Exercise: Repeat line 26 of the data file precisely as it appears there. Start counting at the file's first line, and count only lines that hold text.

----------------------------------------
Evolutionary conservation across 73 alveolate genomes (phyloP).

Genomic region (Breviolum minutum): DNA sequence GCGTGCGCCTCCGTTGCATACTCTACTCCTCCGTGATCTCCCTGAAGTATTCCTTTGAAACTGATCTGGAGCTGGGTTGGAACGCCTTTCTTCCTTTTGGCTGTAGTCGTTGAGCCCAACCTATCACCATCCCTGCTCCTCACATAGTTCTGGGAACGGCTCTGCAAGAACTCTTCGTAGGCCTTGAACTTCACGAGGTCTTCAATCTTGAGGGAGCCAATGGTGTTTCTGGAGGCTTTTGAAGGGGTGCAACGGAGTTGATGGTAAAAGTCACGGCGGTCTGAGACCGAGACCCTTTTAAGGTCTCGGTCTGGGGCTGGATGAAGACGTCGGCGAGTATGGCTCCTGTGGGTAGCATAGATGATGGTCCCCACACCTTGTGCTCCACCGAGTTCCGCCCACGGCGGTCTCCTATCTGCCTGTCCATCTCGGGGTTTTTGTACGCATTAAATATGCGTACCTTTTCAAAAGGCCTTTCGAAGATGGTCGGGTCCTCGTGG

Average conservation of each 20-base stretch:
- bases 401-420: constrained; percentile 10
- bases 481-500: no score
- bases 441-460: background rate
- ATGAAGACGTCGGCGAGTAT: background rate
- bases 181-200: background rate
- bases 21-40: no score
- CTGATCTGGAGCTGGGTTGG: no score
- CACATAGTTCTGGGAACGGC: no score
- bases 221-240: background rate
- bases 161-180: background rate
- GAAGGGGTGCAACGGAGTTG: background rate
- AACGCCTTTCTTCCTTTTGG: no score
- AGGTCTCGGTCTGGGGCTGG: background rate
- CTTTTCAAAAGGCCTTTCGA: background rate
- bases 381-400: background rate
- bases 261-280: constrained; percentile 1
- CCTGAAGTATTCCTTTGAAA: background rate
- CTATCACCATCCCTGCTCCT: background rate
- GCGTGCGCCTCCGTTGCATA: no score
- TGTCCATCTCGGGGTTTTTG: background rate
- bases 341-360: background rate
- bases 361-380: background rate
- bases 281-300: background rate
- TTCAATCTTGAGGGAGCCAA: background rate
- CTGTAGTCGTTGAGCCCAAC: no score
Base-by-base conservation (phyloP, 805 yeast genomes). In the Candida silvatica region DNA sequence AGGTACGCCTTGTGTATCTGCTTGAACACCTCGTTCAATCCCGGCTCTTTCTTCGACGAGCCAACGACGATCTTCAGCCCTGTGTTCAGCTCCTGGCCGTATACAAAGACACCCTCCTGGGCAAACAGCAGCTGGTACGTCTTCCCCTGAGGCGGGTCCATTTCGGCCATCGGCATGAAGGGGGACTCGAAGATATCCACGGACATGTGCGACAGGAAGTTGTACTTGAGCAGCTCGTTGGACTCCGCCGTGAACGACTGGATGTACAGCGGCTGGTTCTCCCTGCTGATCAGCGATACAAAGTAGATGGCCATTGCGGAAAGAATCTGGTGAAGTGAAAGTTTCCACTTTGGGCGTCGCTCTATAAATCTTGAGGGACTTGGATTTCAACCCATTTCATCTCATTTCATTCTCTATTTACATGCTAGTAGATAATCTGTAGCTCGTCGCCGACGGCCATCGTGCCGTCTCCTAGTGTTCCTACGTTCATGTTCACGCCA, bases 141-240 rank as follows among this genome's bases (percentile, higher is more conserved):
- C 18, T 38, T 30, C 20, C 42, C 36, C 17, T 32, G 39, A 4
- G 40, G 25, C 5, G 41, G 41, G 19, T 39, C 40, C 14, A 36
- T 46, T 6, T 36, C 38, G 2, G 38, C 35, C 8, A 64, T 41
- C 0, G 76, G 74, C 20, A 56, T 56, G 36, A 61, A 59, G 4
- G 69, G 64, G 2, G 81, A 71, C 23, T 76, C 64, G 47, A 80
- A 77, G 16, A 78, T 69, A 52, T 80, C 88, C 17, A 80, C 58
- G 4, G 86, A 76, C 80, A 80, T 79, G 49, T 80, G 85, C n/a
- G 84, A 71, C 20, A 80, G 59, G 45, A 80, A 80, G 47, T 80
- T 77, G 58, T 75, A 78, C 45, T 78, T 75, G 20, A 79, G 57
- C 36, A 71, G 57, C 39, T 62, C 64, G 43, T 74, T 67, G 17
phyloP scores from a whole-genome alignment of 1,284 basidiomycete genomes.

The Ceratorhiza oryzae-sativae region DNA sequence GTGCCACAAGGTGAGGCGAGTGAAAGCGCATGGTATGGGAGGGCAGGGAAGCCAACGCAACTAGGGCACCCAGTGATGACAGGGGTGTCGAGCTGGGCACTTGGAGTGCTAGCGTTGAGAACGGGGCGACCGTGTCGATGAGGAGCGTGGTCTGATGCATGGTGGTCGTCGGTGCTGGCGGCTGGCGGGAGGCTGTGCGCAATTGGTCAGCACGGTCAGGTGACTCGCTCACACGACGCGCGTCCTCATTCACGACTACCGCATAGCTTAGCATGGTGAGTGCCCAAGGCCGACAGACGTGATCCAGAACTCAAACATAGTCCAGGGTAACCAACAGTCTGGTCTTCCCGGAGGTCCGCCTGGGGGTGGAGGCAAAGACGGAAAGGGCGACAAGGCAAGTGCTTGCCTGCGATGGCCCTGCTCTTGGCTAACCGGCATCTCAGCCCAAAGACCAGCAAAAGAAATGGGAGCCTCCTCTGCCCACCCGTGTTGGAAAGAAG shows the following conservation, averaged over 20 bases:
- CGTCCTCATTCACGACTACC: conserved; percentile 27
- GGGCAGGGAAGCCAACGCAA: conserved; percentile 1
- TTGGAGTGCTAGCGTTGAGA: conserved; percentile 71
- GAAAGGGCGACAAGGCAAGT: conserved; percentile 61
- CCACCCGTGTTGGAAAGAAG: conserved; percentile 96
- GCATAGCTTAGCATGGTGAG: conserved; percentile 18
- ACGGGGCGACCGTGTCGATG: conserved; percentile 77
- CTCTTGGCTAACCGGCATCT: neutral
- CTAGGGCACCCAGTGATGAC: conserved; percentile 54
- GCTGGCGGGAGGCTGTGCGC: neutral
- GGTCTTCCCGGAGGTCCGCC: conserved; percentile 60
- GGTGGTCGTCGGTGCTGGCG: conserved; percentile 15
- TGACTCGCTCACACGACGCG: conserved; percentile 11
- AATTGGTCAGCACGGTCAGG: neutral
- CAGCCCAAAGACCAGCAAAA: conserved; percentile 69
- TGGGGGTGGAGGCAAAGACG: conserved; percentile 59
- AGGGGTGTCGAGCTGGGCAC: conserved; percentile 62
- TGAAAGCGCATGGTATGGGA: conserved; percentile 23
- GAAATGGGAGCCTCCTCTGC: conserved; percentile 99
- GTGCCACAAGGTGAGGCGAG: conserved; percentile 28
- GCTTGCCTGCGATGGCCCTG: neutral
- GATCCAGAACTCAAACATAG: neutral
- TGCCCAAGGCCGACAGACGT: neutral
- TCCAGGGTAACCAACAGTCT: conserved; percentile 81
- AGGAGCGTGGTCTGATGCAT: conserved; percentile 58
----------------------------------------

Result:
- bases 281-300: background rate